Preparing a tooth for a crown usually requires two visits to the dentist -- the first step involves examining and preparing the tooth, the second visit involves placement of the permanent crown.

    First visit: Examining and preparing the tooth

    At the first visit in preparation for a crown, your dentist may take a few X-rays to check the roots of the tooth receiving the crown and surrounding bone. If the tooth has extensive decay or if there is a risk of infection or injury to the tooth's pulp, a root canal treatment may first be performed.

    Before the process of making a crown begins, your dentist will anesthetize (numb) the tooth and the gum tissue around the tooth. Next, the tooth receiving the crown is filed down along the chewing surface and sides to make room for the crown. The amount removed depends on the type of crown used. If, on the other hand, a large area of the tooth is missing (due to decay or damage), your dentist will use filling material to "build up" the tooth to support the crown.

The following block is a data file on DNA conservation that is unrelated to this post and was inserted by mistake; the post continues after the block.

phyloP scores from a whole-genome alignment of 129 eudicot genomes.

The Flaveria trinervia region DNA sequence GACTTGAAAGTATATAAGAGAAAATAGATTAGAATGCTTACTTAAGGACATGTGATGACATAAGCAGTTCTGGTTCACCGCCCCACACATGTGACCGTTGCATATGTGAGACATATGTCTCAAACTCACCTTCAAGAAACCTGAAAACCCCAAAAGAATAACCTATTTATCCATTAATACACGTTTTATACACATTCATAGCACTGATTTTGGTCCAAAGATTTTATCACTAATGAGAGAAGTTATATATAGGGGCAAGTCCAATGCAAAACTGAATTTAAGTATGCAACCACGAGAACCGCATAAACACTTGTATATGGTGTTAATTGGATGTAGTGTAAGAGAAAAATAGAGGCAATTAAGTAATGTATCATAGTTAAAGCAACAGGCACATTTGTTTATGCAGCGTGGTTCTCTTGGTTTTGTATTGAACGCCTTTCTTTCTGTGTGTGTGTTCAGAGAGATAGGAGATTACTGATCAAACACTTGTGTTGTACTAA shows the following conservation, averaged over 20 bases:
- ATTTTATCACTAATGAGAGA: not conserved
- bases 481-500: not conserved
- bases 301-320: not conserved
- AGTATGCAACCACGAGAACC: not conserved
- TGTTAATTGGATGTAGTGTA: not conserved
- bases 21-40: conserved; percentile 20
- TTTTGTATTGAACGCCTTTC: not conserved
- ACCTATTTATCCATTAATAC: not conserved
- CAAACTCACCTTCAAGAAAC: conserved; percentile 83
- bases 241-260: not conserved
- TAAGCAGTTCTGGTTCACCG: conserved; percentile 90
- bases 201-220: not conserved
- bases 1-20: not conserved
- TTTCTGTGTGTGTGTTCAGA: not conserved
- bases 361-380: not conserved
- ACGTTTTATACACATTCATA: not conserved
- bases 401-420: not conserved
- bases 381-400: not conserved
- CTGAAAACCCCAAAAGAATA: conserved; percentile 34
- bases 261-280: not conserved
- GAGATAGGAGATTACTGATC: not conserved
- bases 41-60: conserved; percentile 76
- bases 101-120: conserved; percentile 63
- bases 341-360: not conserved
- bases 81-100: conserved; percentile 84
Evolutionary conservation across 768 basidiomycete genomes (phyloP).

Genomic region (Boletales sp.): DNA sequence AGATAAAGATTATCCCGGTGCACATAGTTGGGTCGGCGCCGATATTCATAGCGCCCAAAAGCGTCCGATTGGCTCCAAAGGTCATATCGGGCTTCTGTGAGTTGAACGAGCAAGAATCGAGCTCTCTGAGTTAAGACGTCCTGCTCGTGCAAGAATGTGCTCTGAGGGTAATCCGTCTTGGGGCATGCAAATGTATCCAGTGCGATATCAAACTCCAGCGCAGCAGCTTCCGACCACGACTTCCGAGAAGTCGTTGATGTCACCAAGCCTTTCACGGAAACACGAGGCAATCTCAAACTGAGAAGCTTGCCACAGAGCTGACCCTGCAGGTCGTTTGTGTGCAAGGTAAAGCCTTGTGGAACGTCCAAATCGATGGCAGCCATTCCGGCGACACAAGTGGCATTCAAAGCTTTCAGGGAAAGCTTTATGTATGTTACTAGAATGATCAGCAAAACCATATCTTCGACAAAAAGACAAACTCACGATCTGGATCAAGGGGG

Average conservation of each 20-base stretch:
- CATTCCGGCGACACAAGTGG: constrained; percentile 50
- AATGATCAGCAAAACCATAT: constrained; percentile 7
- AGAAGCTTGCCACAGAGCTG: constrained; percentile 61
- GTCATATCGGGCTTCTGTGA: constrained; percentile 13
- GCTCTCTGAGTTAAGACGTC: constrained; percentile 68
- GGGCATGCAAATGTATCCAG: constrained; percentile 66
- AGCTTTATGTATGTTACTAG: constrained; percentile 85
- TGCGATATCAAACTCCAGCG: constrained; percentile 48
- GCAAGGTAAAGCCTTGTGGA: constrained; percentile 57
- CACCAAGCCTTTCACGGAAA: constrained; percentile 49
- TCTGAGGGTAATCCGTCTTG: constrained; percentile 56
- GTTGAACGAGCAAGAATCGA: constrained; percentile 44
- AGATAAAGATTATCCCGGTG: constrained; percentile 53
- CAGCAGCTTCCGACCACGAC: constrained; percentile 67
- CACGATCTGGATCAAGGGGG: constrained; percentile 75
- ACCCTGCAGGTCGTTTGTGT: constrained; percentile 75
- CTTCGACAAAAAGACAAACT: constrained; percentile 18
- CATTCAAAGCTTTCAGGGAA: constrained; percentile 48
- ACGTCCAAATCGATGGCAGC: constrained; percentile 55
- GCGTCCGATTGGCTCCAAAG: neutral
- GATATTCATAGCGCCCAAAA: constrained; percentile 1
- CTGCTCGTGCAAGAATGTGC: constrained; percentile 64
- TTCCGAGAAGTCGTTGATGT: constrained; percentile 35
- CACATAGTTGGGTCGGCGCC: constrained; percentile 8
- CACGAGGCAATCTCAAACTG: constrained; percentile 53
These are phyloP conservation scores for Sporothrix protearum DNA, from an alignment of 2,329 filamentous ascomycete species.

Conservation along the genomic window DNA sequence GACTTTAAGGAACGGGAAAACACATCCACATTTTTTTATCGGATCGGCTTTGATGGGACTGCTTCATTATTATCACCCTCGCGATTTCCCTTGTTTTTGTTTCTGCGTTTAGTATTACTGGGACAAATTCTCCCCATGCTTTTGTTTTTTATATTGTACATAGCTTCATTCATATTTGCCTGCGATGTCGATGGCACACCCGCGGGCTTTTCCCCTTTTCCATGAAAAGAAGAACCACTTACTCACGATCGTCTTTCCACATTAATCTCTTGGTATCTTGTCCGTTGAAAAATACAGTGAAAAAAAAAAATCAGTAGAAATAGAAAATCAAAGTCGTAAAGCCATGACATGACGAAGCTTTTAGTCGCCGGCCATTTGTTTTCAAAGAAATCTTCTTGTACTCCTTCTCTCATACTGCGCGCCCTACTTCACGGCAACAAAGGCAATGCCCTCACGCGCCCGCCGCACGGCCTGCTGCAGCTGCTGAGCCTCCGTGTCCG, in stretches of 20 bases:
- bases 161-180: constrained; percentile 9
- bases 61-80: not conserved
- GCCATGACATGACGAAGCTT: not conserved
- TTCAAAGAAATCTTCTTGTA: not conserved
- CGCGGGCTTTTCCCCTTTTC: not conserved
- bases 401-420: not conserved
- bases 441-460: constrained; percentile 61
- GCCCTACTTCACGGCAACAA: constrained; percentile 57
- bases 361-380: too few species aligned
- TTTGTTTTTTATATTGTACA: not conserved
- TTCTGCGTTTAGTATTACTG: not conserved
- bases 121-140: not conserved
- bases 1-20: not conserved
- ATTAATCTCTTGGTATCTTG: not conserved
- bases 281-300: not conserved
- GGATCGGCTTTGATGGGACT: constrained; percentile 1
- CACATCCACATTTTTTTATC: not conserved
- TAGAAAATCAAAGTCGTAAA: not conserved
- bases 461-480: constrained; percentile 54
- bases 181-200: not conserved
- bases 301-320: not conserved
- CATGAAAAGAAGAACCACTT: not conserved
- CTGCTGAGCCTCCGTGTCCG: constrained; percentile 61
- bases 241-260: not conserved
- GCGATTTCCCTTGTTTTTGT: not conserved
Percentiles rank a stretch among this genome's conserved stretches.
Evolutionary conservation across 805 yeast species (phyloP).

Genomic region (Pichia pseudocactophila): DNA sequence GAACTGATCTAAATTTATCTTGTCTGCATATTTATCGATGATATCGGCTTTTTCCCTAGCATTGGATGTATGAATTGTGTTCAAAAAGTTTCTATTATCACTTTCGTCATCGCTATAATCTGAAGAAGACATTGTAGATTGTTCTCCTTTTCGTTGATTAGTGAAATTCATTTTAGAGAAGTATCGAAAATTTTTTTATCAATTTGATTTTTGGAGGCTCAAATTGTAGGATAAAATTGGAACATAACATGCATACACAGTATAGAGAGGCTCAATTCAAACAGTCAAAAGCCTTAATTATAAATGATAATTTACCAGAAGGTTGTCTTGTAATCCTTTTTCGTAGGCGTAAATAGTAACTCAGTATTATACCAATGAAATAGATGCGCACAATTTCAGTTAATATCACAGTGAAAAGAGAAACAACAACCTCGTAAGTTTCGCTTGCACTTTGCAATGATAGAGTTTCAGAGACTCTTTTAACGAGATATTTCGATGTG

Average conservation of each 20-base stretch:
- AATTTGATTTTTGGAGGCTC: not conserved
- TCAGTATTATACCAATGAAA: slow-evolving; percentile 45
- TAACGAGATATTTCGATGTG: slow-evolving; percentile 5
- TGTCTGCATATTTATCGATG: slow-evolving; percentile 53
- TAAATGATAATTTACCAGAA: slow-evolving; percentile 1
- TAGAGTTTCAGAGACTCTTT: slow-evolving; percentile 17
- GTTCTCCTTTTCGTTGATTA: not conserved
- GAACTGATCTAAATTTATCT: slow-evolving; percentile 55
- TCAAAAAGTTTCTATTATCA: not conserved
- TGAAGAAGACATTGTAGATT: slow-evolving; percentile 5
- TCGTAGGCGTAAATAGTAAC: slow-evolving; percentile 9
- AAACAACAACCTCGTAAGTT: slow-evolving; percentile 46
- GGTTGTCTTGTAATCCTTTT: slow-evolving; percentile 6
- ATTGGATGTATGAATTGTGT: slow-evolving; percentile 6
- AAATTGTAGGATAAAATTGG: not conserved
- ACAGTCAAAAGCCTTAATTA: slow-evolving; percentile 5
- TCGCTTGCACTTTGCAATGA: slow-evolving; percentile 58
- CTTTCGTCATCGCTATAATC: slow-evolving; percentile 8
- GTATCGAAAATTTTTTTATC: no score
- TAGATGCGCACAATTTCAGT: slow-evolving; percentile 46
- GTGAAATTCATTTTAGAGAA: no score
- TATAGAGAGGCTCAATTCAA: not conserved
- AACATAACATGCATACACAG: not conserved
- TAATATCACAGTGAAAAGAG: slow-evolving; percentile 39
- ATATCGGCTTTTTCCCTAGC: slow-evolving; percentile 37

After reshaping the tooth, your dentist typically will use a paste or putty to make an impression of the tooth to receive the crown. Sometimes, though, impressions are made with a digital scanner. Impressions of the teeth above and below the tooth to receive the dental crown will also be made to make sure that the crown will not affect your bite.

    The impressions or scans are sent to a dental lab where the crown will be manufactured. The crown is usually returned to your dentist's office in two to three weeks. If the crown is made of porcelain, your dentist will also select the shade that most closely matches the color of the neighboring teeth. During this first office visit your dentist will make a temporary crown to cover and protect the prepared tooth while the crown is being made. Temporary crowns usually are made of acrylic and are held in place using a temporary cement.

    Second visit: Receiving the permanent dental crown

    At the second visit, your dentist will remove the temporary crown and check the fit and color of the permanent crown. If everything is acceptable, a local anesthetic will be used to numb the tooth and the new crown is permanently cemented in place.

    What Problems Could Develop With a Dental Crown?